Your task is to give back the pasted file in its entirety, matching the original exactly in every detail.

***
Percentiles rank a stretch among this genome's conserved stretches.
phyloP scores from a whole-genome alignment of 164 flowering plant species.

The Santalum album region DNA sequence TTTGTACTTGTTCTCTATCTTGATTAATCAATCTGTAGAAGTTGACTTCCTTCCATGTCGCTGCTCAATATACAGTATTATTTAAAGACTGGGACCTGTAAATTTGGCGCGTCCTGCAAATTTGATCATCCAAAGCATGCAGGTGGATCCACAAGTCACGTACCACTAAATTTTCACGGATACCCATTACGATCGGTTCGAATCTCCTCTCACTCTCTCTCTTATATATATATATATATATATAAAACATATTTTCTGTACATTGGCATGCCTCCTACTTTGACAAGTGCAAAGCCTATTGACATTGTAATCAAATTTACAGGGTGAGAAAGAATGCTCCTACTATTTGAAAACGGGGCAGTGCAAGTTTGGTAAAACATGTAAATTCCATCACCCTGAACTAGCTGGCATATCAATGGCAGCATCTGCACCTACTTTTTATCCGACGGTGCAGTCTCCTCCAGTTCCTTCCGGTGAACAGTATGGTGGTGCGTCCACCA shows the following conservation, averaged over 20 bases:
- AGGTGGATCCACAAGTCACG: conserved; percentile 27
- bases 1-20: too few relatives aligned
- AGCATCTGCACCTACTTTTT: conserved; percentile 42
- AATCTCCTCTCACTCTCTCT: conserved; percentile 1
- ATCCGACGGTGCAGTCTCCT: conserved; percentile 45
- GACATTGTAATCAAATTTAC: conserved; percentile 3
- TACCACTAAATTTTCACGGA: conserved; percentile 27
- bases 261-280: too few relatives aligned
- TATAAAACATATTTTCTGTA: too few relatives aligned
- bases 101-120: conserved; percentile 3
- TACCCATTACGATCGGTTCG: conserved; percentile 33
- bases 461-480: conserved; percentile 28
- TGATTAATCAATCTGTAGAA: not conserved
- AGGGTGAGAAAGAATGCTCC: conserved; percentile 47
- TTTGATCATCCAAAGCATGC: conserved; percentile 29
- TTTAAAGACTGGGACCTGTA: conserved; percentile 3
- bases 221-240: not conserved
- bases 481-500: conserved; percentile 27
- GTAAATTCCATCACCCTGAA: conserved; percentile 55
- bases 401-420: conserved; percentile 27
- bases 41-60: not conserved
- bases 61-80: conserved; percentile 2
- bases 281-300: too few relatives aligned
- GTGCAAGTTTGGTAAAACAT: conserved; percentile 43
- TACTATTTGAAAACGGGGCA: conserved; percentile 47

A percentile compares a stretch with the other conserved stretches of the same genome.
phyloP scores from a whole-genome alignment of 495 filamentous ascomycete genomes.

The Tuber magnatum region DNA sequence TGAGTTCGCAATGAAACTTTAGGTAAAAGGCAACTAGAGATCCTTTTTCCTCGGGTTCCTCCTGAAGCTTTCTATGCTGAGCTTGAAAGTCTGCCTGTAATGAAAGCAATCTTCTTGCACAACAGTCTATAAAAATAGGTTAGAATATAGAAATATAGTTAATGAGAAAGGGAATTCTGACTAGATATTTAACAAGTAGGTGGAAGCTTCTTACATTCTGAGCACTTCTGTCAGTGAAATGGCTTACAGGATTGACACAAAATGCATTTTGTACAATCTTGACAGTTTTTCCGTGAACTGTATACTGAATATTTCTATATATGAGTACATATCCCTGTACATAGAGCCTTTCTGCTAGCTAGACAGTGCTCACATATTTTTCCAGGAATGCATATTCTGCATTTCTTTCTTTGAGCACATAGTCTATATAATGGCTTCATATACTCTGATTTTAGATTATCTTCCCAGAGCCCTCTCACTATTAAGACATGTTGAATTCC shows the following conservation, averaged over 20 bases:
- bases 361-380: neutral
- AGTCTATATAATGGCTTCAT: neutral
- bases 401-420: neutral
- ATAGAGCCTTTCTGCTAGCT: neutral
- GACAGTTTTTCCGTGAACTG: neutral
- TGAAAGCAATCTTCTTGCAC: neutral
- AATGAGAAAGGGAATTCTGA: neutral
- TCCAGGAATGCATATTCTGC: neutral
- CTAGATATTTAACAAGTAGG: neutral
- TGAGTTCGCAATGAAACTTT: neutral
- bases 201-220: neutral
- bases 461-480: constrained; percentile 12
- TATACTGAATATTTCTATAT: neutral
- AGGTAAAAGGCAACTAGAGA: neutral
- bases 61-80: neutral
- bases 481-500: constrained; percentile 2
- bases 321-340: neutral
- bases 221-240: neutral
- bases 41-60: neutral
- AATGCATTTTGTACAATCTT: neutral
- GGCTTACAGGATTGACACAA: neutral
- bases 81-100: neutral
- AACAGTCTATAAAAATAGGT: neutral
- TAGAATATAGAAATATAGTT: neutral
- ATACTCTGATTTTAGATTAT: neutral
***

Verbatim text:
Percentiles rank a stretch among this genome's conserved stretches.
phyloP scores from a whole-genome alignment of 164 flowering plant species.

The Santalum album region DNA sequence TTTGTACTTGTTCTCTATCTTGATTAATCAATCTGTAGAAGTTGACTTCCTTCCATGTCGCTGCTCAATATACAGTATTATTTAAAGACTGGGACCTGTAAATTTGGCGCGTCCTGCAAATTTGATCATCCAAAGCATGCAGGTGGATCCACAAGTCACGTACCACTAAATTTTCACGGATACCCATTACGATCGGTTCGAATCTCCTCTCACTCTCTCTCTTATATATATATATATATATATAAAACATATTTTCTGTACATTGGCATGCCTCCTACTTTGACAAGTGCAAAGCCTATTGACATTGTAATCAAATTTACAGGGTGAGAAAGAATGCTCCTACTATTTGAAAACGGGGCAGTGCAAGTTTGGTAAAACATGTAAATTCCATCACCCTGAACTAGCTGGCATATCAATGGCAGCATCTGCACCTACTTTTTATCCGACGGTGCAGTCTCCTCCAGTTCCTTCCGGTGAACAGTATGGTGGTGCGTCCACCA shows the following conservation, averaged over 20 bases:
- AGGTGGATCCACAAGTCACG: conserved; percentile 27
- bases 1-20: too few relatives aligned
- AGCATCTGCACCTACTTTTT: conserved; percentile 42
- AATCTCCTCTCACTCTCTCT: conserved; percentile 1
- ATCCGACGGTGCAGTCTCCT: conserved; percentile 45
- GACATTGTAATCAAATTTAC: conserved; percentile 3
- TACCACTAAATTTTCACGGA: conserved; percentile 27
- bases 261-280: too few relatives aligned
- TATAAAACATATTTTCTGTA: too few relatives aligned
- bases 101-120: conserved; percentile 3
- TACCCATTACGATCGGTTCG: conserved; percentile 33
- bases 461-480: conserved; percentile 28
- TGATTAATCAATCTGTAGAA: not conserved
- AGGGTGAGAAAGAATGCTCC: conserved; percentile 47
- TTTGATCATCCAAAGCATGC: conserved; percentile 29
- TTTAAAGACTGGGACCTGTA: conserved; percentile 3
- bases 221-240: not conserved
- bases 481-500: conserved; percentile 27
- GTAAATTCCATCACCCTGAA: conserved; percentile 55
- bases 401-420: conserved; percentile 27
- bases 41-60: not conserved
- bases 61-80: conserved; percentile 2
- bases 281-300: too few relatives aligned
- GTGCAAGTTTGGTAAAACAT: conserved; percentile 43
- TACTATTTGAAAACGGGGCA: conserved; percentile 47

A percentile compares a stretch with the other conserved stretches of the same genome.
phyloP scores from a whole-genome alignment of 495 filamentous ascomycete genomes.

The Tuber magnatum region DNA sequence TGAGTTCGCAATGAAACTTTAGGTAAAAGGCAACTAGAGATCCTTTTTCCTCGGGTTCCTCCTGAAGCTTTCTATGCTGAGCTTGAAAGTCTGCCTGTAATGAAAGCAATCTTCTTGCACAACAGTCTATAAAAATAGGTTAGAATATAGAAATATAGTTAATGAGAAAGGGAATTCTGACTAGATATTTAACAAGTAGGTGGAAGCTTCTTACATTCTGAGCACTTCTGTCAGTGAAATGGCTTACAGGATTGACACAAAATGCATTTTGTACAATCTTGACAGTTTTTCCGTGAACTGTATACTGAATATTTCTATATATGAGTACATATCCCTGTACATAGAGCCTTTCTGCTAGCTAGACAGTGCTCACATATTTTTCCAGGAATGCATATTCTGCATTTCTTTCTTTGAGCACATAGTCTATATAATGGCTTCATATACTCTGATTTTAGATTATCTTCCCAGAGCCCTCTCACTATTAAGACATGTTGAATTCC shows the following conservation, averaged over 20 bases:
- bases 361-380: neutral
- AGTCTATATAATGGCTTCAT: neutral
- bases 401-420: neutral
- ATAGAGCCTTTCTGCTAGCT: neutral
- GACAGTTTTTCCGTGAACTG: neutral
- TGAAAGCAATCTTCTTGCAC: neutral
- AATGAGAAAGGGAATTCTGA: neutral
- TCCAGGAATGCATATTCTGC: neutral
- CTAGATATTTAACAAGTAGG: neutral
- TGAGTTCGCAATGAAACTTT: neutral
- bases 201-220: neutral
- bases 461-480: constrained; percentile 12
- TATACTGAATATTTCTATAT: neutral
- AGGTAAAAGGCAACTAGAGA: neutral
- bases 61-80: neutral
- bases 481-500: constrained; percentile 2
- bases 321-340: neutral
- bases 221-240: neutral
- bases 41-60: neutral
- AATGCATTTTGTACAATCTT: neutral
- GGCTTACAGGATTGACACAA: neutral
- bases 81-100: neutral
- AACAGTCTATAAAAATAGGT: neutral
- TAGAATATAGAAATATAGTT: neutral
- ATACTCTGATTTTAGATTAT: neutral